Bastar potboiler

This has all the elements of a Bollywood potboiler (“Why Bastar police’s headline cases against ‘urban Maoist operatives’ from Odisha are falling apart”). But questions about the work of the police apart, what is horrifying is the magnitude of the problem. Among the three cases that have been studied, two people mentioned that they are afraid of the cops, thus making it clear that the police are not looked at as friends of the people. What is more shocking is the fear that this might just be the tip of the iceberg. Once again, hats off to your team for coming up with such a beautiful story that delves into the unquestionable power of state police forces and urges society to look beyond the surface. – Utsav Basu

Mishandled mystery

This article, with the detailed analysis of the apathy and corruption in the CBI, sends shivers down my spine (“The Aarushi-Hemraj murder case raises disturbing questions about the CBI”). Is this is the great democratic country have built since independence? I am really shocked and sad. This should be an eye-opener for the CBI bosses. – Srinivas Borige

Delhi delight

Ranjana Dave’s article on the courtesans of Delhi made for a delightful read (“A search for tawaifs in Old Delhi reveals a present that’s not always comfortable with the past”). She mixed erudition with personal experiences to make a brilliant concoction. As a reader who is interested in Old Delhi, I found her every bit like Dalrymple, whom she quotes in the piece. I hope to read more pieces by her. – Zahir Zakaria

Daily drama

This is a much-needed take down (“‘Dear Ekta Kapoor’: A message for the makers of regressive TV soaps from a young poet”). It’s high time our television serials show how educated women can make the house a better place. I stopped watching Ekta Kapoor serials that show non-assertive bahus. Please do not project educated ladies in a bad way. – Marykutty Cyriac

***

This video comes very late. Ekta Kapoor should have been stopped from making such serials very long back. Her shows spoil our culture. – Bhavana Lodd

***

This poem is powerful but pointless. My wife of nine years watches not just Ekta Kapoor’s soaps but the whole lot of serials on air today. I have repeatedly asked her to stop watching serials that demean women but she says they are good and entertaining. It has now come to a point where we don’t watch TV together anymore. It’s appalling that shows endorse this disgusting behaviour of men towards women and its more disturbing that so many women enjoy these shows. I’ve tried reasoning with some of them but have failed miserably. We as a society are also to be blamed for the popularity of the shows. – Santhosh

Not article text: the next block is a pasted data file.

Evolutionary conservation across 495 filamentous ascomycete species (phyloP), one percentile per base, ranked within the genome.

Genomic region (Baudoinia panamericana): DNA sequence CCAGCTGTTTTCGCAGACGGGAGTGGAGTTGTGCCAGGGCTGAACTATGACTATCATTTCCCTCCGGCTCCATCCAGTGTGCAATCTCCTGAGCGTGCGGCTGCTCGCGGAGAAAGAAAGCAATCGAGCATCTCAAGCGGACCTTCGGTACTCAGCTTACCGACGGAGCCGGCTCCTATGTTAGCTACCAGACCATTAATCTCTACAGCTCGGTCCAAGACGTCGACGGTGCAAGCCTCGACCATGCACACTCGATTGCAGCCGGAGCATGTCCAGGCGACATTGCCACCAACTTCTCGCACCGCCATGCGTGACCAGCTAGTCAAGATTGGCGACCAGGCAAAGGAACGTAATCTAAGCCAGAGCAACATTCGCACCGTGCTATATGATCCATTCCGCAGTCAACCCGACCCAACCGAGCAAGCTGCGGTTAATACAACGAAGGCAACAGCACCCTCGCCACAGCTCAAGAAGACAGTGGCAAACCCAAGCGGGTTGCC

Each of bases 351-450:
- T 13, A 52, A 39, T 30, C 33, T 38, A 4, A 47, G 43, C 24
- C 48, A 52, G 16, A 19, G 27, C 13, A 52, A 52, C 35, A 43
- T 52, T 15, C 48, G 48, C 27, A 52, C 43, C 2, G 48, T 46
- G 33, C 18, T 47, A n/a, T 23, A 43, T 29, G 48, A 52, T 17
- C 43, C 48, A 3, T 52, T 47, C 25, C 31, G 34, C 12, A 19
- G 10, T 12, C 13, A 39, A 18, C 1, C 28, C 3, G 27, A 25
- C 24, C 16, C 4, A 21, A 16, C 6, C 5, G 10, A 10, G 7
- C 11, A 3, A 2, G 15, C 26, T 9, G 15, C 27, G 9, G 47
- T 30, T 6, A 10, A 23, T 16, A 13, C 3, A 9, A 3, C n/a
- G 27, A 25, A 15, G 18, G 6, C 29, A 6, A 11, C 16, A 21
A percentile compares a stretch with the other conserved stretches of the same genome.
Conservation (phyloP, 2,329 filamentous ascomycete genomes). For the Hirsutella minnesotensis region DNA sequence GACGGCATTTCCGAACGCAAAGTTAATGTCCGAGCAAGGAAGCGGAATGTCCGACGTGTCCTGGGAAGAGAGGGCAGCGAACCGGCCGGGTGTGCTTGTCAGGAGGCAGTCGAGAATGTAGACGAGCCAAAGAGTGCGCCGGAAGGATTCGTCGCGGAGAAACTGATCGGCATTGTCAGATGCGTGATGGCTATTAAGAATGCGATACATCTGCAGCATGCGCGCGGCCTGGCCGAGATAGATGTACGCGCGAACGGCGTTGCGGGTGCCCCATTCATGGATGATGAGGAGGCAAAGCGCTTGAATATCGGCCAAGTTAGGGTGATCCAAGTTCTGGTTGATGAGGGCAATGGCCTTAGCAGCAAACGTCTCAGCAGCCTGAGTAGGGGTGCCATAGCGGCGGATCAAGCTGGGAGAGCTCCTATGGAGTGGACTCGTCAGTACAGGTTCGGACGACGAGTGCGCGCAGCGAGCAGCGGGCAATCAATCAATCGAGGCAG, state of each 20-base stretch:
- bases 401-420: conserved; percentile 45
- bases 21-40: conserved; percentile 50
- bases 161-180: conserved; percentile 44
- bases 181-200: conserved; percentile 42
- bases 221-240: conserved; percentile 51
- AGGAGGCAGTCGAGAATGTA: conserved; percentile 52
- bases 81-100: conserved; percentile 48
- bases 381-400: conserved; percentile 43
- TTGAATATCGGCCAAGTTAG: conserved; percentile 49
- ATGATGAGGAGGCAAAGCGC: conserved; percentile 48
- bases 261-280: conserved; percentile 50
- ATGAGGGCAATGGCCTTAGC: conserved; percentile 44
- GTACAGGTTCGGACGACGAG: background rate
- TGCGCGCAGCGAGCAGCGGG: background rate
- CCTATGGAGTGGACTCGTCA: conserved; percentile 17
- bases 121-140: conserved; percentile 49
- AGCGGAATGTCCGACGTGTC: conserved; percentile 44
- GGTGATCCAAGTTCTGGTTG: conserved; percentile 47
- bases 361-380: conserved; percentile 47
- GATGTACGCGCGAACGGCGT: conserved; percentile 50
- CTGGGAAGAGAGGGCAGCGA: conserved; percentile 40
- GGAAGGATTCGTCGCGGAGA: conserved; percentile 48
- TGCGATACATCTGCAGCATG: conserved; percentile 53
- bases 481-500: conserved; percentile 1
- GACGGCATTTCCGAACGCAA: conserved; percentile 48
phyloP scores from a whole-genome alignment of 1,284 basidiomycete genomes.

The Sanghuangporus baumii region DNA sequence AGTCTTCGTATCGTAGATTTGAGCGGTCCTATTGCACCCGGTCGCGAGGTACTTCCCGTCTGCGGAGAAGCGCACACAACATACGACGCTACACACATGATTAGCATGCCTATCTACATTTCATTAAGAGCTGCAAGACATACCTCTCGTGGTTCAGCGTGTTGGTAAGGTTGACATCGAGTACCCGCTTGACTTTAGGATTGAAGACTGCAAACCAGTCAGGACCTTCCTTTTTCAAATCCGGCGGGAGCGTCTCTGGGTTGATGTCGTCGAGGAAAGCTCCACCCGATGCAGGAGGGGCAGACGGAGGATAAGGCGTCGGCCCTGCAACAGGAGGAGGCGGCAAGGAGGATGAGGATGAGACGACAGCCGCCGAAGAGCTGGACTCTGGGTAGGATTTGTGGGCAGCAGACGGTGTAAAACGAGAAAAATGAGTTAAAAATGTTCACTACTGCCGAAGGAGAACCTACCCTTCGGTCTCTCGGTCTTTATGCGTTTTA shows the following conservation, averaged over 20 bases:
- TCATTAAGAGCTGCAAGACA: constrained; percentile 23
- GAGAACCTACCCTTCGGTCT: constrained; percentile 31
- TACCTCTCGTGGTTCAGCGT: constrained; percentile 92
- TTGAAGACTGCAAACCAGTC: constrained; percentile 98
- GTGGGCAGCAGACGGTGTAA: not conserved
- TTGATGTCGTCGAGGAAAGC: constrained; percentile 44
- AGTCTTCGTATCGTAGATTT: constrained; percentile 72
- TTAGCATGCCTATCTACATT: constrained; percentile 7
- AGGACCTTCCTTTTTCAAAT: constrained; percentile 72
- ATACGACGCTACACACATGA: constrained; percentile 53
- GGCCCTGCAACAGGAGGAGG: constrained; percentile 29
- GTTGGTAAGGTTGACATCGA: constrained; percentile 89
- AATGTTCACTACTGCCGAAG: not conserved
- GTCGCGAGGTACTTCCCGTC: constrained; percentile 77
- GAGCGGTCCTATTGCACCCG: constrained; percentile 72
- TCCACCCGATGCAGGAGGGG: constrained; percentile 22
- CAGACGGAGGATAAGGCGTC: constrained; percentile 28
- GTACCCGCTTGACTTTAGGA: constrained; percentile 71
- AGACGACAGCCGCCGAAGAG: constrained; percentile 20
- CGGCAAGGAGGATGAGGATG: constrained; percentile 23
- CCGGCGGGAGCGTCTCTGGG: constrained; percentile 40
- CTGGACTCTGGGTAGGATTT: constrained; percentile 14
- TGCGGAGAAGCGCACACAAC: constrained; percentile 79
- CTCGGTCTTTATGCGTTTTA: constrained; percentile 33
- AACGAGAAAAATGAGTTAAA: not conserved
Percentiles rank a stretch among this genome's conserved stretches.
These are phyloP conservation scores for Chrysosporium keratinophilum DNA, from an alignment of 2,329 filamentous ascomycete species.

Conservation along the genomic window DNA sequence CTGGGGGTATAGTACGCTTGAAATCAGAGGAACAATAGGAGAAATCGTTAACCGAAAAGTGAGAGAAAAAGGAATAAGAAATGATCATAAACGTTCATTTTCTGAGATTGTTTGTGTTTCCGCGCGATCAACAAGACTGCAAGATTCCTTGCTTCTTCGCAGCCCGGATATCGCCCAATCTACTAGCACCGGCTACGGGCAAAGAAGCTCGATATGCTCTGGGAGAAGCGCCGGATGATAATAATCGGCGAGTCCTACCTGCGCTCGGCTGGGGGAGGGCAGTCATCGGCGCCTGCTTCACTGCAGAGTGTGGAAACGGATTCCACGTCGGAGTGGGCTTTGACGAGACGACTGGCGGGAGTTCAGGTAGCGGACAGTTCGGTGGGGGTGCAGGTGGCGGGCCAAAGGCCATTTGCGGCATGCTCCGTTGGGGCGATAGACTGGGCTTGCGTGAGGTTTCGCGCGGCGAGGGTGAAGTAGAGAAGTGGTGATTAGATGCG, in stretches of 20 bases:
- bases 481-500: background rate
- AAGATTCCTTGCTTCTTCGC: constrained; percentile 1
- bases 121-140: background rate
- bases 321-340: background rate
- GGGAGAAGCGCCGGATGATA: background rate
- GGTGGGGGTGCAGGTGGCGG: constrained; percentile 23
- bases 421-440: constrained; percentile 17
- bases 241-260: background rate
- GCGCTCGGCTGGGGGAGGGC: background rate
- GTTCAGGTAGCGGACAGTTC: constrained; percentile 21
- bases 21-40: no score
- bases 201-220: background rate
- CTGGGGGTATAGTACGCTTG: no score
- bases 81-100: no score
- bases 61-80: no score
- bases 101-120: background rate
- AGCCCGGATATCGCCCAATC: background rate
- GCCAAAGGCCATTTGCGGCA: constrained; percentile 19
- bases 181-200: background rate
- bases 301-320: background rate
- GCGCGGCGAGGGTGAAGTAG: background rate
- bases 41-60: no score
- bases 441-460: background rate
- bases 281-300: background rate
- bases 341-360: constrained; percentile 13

***

I used to be a big fan of daily TV shows when Kyunki Saas Bhi Kabhi Bahu Thi was on air. A few months later, I joined an organisation for women and children and saw that the elderly women in house were always comparing their daughters-in- law to fictional characters like Kyunki...’s Tulsi Virani and Kahani Ghar Ghar Ki’s Parvati.

I realised that such content was destroying the peace in the house. Most TV channels continue to show things that women have been trying to fight against for decades. – Manisha Krishnapurkar

Right to choose

This is a very objective research, in spite of the inherent limitations of any thesis work (“To be a mother or not: Are Indian women any closer to having the choice?”). The feminist view of reproduction and motherhood is still a distant dream in a vast majority of Indian households as our set up remains predominantly patriarchal. – Chhanda Basu Mullick

Inspiring tales

I sincerely appreciate the team at Scroll.in for covering such stories (“In southern Rajasthan, this woman mechanic is on a mission to keep hand pumps working”). I hope to read more such inspiring stories in the near future. – Amit Goenka

We welcome your comments at letters@scroll.in.
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German expats talk about adapting to India, and the surprising similarities between the two cultures.

The cultural similarities between Germany and India are well known, especially with regards to the language. Linguists believe that Sanskrit and German share the same Indo-Germanic heritage of languages. A quick comparison indeed holds up theory - ratha in Sanskrit (chariot) is rad in German, aksha (axle) in Sanskrit is achse in German and so on. Germans have long held a fascination for Indology and Sanskrit. While Max Müller is still admired for his translation of ancient Indian scriptures, other German intellectuals such as Goethe, Herder and Schlegel were deeply influenced by Kalidasa. His poetry is said to have informed Goethe’s plays, and inspired Schlegel to eventually introduce formal Indology in Germany. Beyond the arts and academia, Indian influences even found their way into German fast food! Indians would recognise the famous German curry powder as a modification of the Indian masala mix. It’s most popular application is the currywurst - fried sausage covered in curried ketchup.

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Isabelle says there are several aspects of life in India that remind her of home. “How we interact with our everyday life is similar in both Germany and India. Separate house slippers to wear at home, the celebration of food and festivals, the importance of friendship…” She feels Germany and India share the same spirit especially in terms of festivities. “We love food and we love celebrating food. There is an entire countdown to Christmas. Every day there is some dinner or get-together,” much like how Indians excitedly countdown to Navratri or Diwali. Franziska, who was born in India to German parents, adds that both the countries exhibit the same kind of passion for their favourite sport. “In India, they support cricket like anything while in Germany it would be football.”

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This article was produced by the Scroll marketing team on behalf of Lufthansa as part of their More Indian Than You Think initiative and not by the Scroll editorial team.